Although commentators expressed surprise at the size and spontaneity of the protests that swept Brazil in the third week of June, leftist and grassroots organizations had been focusing on some of the issues for some time. In May groups in Rio de Janeiro issued a report highlighting the displacement of thousands of families to make way for facilities to be used in the 2014 World Cup and the 2016 Olympics. Impacted communities in Rio were planning to hold a “People’s Cup Against the Removals” on June 15, the day that the Confederations Cup soccer matches were to start in Brazil in the lead-up to the World Cup next year. The grassroots event, which included amateur soccer matches, an exhibit of photos and videos, political discussions and cultural events, was intended to build ties among the affected communities. (Adital, Brazil, June 13)
Another issue has been the influence of social conservatives in the National Congress. In March the Chamber of Deputies appointed Marcos Feliciano, a Social Christian Party (PSC) deputy from São Paulo who is also an evangelical minister, to head the body’s Commission for Human Rights and Minorities. Feminists, LGBT rights activists and human rights activists fought against his appointment. Feliciano opposes abortion even when the mother’s health is in danger, and he has made homophobic slurs—for example, a reference in a tweet to AIDS as “gay cancer.”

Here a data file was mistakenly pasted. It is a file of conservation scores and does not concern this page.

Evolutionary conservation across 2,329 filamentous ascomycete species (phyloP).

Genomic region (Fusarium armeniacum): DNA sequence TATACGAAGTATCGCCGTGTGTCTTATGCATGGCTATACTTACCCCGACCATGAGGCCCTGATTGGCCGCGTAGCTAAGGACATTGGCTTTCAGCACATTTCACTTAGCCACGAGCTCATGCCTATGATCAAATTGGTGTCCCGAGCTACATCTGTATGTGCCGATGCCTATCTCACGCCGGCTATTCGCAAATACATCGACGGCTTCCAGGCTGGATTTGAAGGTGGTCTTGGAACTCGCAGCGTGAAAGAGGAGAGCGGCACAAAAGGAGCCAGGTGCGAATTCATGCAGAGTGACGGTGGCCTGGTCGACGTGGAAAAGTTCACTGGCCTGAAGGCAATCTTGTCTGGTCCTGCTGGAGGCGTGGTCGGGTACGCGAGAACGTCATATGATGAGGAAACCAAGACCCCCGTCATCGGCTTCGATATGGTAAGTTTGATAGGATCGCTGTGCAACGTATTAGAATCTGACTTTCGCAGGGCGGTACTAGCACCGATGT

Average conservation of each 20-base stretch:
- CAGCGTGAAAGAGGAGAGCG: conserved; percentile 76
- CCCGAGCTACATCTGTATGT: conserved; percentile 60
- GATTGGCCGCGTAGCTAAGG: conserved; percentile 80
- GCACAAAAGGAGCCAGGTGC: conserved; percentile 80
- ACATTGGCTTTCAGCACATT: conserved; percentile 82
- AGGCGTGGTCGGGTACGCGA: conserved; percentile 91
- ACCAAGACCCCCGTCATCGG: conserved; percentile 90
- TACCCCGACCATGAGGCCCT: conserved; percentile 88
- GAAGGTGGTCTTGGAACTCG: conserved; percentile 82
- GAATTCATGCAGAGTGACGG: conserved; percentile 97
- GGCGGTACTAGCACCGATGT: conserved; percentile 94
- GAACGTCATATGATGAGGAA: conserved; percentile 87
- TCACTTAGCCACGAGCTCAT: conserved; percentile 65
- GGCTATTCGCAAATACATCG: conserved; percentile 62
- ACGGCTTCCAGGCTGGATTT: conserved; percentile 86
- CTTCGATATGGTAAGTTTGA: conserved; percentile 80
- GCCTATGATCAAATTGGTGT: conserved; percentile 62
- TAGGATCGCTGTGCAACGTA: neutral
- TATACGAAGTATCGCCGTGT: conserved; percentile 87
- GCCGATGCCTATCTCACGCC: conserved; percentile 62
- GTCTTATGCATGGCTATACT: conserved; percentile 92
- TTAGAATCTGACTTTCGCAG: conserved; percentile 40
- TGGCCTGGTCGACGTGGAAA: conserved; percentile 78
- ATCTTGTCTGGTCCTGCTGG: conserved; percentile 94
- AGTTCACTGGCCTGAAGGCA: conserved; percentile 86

On June 18, when the protests were near their height, Feliciano’s commission approved a bill that would allow psychologists to treat homosexuality as a disorder or pathology, despite a 1999 decision by the Federal Psychology Council banning such treatments. Feliciano’s “gay cure” law isn’t expected to win approval from the full Congress, but it quickly became an issue in the protests. During the June 20 march in Brasilia, demonstrators chanted “I’m a Brazilian with much pride” at the Congress building and “Even the Pope resigned; Feliciano, your time has come,” a reference to Pope Benedict XVI, who left the papacy in February. (Miami Herald, June 18, from AP; Clarín, Argentina, June 20, from correspondent; La Jornada, Mexico, June 23, from correspondent)
Tensions had also been increasing among indigenous groups over what they consider threats to their way of life. On June 6 indigenous Terena seeking to regain ancestral territory in the southern state of Mato Grosso do Sul held a joint demonstration in Brasilia with indigenous Munduruku who were protesting the construction of the giant Belo Monte dam in the northern state of Pará. Violence against indigenous people may be on the rise in Mato Grosso, where cattle ranches and sugarcane and soy plantations have been spreading, generating land disputes with local communities. An indigenous Guaraní, Celso Rodrigues, was shot dead on June 12 while walking with his father near the city of Sete Quedas; a masked man shot Rodrigues with a handgun and then again with a rifle, according to Rodrigues’ father, who wasn’t harmed. However, a police investigator, Rinaldo Moreira, told Agência Brasil that the murder might not be connected to a land conflict. (BBC News, June 13)
From Weekly News Update on the Americas, June 23.